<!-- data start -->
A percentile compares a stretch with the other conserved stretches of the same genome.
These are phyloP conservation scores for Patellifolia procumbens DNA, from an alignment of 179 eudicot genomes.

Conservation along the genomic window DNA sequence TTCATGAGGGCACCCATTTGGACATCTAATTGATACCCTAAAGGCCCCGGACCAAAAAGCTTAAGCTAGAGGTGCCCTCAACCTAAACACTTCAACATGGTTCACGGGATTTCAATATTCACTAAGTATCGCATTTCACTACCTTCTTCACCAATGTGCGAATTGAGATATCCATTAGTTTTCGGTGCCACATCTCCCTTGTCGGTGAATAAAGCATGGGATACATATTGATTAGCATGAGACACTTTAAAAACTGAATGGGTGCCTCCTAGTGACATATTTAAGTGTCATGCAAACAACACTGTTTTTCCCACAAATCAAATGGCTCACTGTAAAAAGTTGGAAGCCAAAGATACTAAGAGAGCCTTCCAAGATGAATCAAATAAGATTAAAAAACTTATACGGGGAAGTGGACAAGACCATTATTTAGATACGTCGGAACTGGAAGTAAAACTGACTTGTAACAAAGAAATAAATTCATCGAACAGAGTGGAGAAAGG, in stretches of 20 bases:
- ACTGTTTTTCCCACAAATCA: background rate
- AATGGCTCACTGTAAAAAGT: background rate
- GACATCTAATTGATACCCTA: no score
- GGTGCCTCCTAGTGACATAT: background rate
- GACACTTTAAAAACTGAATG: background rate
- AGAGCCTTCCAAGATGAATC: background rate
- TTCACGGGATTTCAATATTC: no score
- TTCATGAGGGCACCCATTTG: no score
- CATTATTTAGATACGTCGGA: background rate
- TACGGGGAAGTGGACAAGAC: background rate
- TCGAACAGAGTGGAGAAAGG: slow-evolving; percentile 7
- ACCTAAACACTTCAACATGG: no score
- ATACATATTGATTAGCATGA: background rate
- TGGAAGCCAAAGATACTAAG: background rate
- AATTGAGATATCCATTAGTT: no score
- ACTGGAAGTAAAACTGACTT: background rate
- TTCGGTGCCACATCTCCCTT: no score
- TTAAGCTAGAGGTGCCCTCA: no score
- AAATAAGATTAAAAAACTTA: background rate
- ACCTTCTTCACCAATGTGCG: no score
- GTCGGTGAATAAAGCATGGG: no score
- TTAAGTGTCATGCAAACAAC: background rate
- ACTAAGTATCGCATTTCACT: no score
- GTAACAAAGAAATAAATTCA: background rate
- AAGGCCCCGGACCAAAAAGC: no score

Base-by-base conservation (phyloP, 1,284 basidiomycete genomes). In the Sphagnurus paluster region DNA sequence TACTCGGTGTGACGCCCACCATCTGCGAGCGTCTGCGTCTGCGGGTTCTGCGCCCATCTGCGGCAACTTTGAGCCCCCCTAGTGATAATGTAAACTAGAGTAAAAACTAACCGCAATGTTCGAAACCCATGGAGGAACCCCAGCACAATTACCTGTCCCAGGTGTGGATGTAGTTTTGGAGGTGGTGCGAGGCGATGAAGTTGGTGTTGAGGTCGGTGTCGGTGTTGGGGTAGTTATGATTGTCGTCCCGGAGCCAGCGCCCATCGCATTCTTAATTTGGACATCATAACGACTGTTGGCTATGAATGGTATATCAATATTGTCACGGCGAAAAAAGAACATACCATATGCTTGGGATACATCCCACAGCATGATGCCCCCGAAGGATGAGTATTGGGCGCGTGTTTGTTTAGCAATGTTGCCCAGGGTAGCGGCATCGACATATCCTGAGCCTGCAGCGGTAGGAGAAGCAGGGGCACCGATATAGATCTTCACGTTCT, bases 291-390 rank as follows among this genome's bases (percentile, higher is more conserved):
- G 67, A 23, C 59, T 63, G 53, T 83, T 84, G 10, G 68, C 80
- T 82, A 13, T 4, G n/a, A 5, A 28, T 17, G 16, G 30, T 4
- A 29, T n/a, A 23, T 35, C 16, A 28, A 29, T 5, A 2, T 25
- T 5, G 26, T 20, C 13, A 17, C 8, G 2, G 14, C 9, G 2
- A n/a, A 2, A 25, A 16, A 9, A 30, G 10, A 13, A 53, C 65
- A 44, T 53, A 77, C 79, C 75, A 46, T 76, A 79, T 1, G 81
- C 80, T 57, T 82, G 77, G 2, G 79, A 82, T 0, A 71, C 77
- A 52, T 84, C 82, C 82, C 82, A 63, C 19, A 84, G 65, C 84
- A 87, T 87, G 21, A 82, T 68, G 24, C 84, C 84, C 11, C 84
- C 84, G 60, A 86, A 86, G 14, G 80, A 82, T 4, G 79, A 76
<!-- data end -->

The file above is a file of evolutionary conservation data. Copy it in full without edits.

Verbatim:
A percentile compares a stretch with the other conserved stretches of the same genome.
These are phyloP conservation scores for Patellifolia procumbens DNA, from an alignment of 179 eudicot genomes.

Conservation along the genomic window DNA sequence TTCATGAGGGCACCCATTTGGACATCTAATTGATACCCTAAAGGCCCCGGACCAAAAAGCTTAAGCTAGAGGTGCCCTCAACCTAAACACTTCAACATGGTTCACGGGATTTCAATATTCACTAAGTATCGCATTTCACTACCTTCTTCACCAATGTGCGAATTGAGATATCCATTAGTTTTCGGTGCCACATCTCCCTTGTCGGTGAATAAAGCATGGGATACATATTGATTAGCATGAGACACTTTAAAAACTGAATGGGTGCCTCCTAGTGACATATTTAAGTGTCATGCAAACAACACTGTTTTTCCCACAAATCAAATGGCTCACTGTAAAAAGTTGGAAGCCAAAGATACTAAGAGAGCCTTCCAAGATGAATCAAATAAGATTAAAAAACTTATACGGGGAAGTGGACAAGACCATTATTTAGATACGTCGGAACTGGAAGTAAAACTGACTTGTAACAAAGAAATAAATTCATCGAACAGAGTGGAGAAAGG, in stretches of 20 bases:
- ACTGTTTTTCCCACAAATCA: background rate
- AATGGCTCACTGTAAAAAGT: background rate
- GACATCTAATTGATACCCTA: no score
- GGTGCCTCCTAGTGACATAT: background rate
- GACACTTTAAAAACTGAATG: background rate
- AGAGCCTTCCAAGATGAATC: background rate
- TTCACGGGATTTCAATATTC: no score
- TTCATGAGGGCACCCATTTG: no score
- CATTATTTAGATACGTCGGA: background rate
- TACGGGGAAGTGGACAAGAC: background rate
- TCGAACAGAGTGGAGAAAGG: slow-evolving; percentile 7
- ACCTAAACACTTCAACATGG: no score
- ATACATATTGATTAGCATGA: background rate
- TGGAAGCCAAAGATACTAAG: background rate
- AATTGAGATATCCATTAGTT: no score
- ACTGGAAGTAAAACTGACTT: background rate
- TTCGGTGCCACATCTCCCTT: no score
- TTAAGCTAGAGGTGCCCTCA: no score
- AAATAAGATTAAAAAACTTA: background rate
- ACCTTCTTCACCAATGTGCG: no score
- GTCGGTGAATAAAGCATGGG: no score
- TTAAGTGTCATGCAAACAAC: background rate
- ACTAAGTATCGCATTTCACT: no score
- GTAACAAAGAAATAAATTCA: background rate
- AAGGCCCCGGACCAAAAAGC: no score

Base-by-base conservation (phyloP, 1,284 basidiomycete genomes). In the Sphagnurus paluster region DNA sequence TACTCGGTGTGACGCCCACCATCTGCGAGCGTCTGCGTCTGCGGGTTCTGCGCCCATCTGCGGCAACTTTGAGCCCCCCTAGTGATAATGTAAACTAGAGTAAAAACTAACCGCAATGTTCGAAACCCATGGAGGAACCCCAGCACAATTACCTGTCCCAGGTGTGGATGTAGTTTTGGAGGTGGTGCGAGGCGATGAAGTTGGTGTTGAGGTCGGTGTCGGTGTTGGGGTAGTTATGATTGTCGTCCCGGAGCCAGCGCCCATCGCATTCTTAATTTGGACATCATAACGACTGTTGGCTATGAATGGTATATCAATATTGTCACGGCGAAAAAAGAACATACCATATGCTTGGGATACATCCCACAGCATGATGCCCCCGAAGGATGAGTATTGGGCGCGTGTTTGTTTAGCAATGTTGCCCAGGGTAGCGGCATCGACATATCCTGAGCCTGCAGCGGTAGGAGAAGCAGGGGCACCGATATAGATCTTCACGTTCT, bases 291-390 rank as follows among this genome's bases (percentile, higher is more conserved):
- G 67, A 23, C 59, T 63, G 53, T 83, T 84, G 10, G 68, C 80
- T 82, A 13, T 4, G n/a, A 5, A 28, T 17, G 16, G 30, T 4
- A 29, T n/a, A 23, T 35, C 16, A 28, A 29, T 5, A 2, T 25
- T 5, G 26, T 20, C 13, A 17, C 8, G 2, G 14, C 9, G 2
- A n/a, A 2, A 25, A 16, A 9, A 30, G 10, A 13, A 53, C 65
- A 44, T 53, A 77, C 79, C 75, A 46, T 76, A 79, T 1, G 81
- C 80, T 57, T 82, G 77, G 2, G 79, A 82, T 0, A 71, C 77
- A 52, T 84, C 82, C 82, C 82, A 63, C 19, A 84, G 65, C 84
- A 87, T 87, G 21, A 82, T 68, G 24, C 84, C 84, C 11, C 84
- C 84, G 60, A 86, A 86, G 14, G 80, A 82, T 4, G 79, A 76